8.  Integrate Point of Sale and bookkeeping –  Work with your accountant (and business agencies like the Small Business Development Center) to combine the reporting power of Point of Sale and accounting software.  You’ll save time and get more accurate information on valuable points like cost of goods sold and true profit margins.  And, the time you save with customers when your “ring them out” with a computerized systems is substantial.

9.  Use “print screen” features to create manuals and directions – Using all these new pieces of tech does require some staff training.  Remember that old adage that “a picture is worth a thousand words?”  Well, you can make system training a little easier by finding the screen shot you want to train on, hitting the “print screen” button on your keyboard (look above your “delete” and “insert” buttons) and “pasting” the image in a design program.  You can then highlight areas or add text descriptions on the screen in question.  If employees are looking at a picture of the screen they are working on in a training manual, they will probably pick up concepts faster and retain the information at a higher rate.  Faster training times mean more time for you to focus on other areas of your business.

10.  Use Youtube, Pinterest and Instagram as idea engines – Most businesses spend time in something we call “decision paralysis”.  You know you need to change out the window, but with what? You know you need to learn about a new trend, but how???  Instead of spending another ten minutes staring at the problem, look for solutions that others have already implemented on the appropriate social media platform.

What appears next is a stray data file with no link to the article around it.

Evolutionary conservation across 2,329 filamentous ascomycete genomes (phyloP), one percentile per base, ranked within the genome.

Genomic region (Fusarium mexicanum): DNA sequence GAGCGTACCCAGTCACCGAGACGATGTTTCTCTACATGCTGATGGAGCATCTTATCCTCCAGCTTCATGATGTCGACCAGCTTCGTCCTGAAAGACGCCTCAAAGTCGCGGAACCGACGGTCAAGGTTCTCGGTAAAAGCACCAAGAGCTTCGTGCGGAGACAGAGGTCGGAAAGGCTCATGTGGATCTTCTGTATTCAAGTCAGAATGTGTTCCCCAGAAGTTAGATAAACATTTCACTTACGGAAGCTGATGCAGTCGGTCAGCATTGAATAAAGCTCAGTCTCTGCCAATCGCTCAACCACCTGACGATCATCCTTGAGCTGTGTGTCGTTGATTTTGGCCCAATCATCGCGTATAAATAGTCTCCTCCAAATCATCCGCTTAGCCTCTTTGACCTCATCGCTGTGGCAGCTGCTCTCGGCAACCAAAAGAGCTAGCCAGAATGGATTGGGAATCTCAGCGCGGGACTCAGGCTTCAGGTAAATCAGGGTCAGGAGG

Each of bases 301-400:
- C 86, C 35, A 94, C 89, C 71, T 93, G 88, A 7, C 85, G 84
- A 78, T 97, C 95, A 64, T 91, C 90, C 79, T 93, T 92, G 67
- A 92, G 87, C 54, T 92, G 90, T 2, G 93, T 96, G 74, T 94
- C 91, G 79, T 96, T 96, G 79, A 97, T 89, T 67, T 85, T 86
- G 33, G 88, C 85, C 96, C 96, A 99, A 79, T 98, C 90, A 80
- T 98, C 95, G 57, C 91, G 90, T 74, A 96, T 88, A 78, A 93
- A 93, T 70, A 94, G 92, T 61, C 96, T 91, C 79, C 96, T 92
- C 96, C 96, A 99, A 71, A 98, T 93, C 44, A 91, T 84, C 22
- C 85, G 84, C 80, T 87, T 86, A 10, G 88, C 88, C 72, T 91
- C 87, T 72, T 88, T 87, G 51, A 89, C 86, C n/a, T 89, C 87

Technology can be scary until you start using it consistently.  We can’t manufacture any more time in a day, so utilizing tech effectively is an important tactic in creating a more efficient work environment.  After using some of the methods listed above for a few months, you will be surprised at all the “new stuff” you can get done simply by employing the right technology.

What is your favorite tech time saver?

Find this article and more information around town in this week’s Emporia Main Street E-newsletter!

About the Author

Casey Woods, Executive Director

Before accepting the director position in March of 2009, Casey worked in both retail and agricultural jobs in the family businesses. A lifelong resident of the Emporia Area, Casey was a ten year volunteer for Emporia Main Street prior to his appointment as director. During that time he served as the board president and chair of the Economic Vitality Committee.

Casey also serves as a partner in PlaceMakers, LLC, a consulting firm that routinely works with both large and small communities, and their businesses, to promote sustainable economic growth through community and economic development practices. Casey consults with businesses, organizations and communities to understand their market capacity and fill vacant spaces. He has been involved in two projects that included crowdfunding as a part of their overall business funding strategies, Radius Brewing and Twin Rivers Winery & Gourmet Shoppe.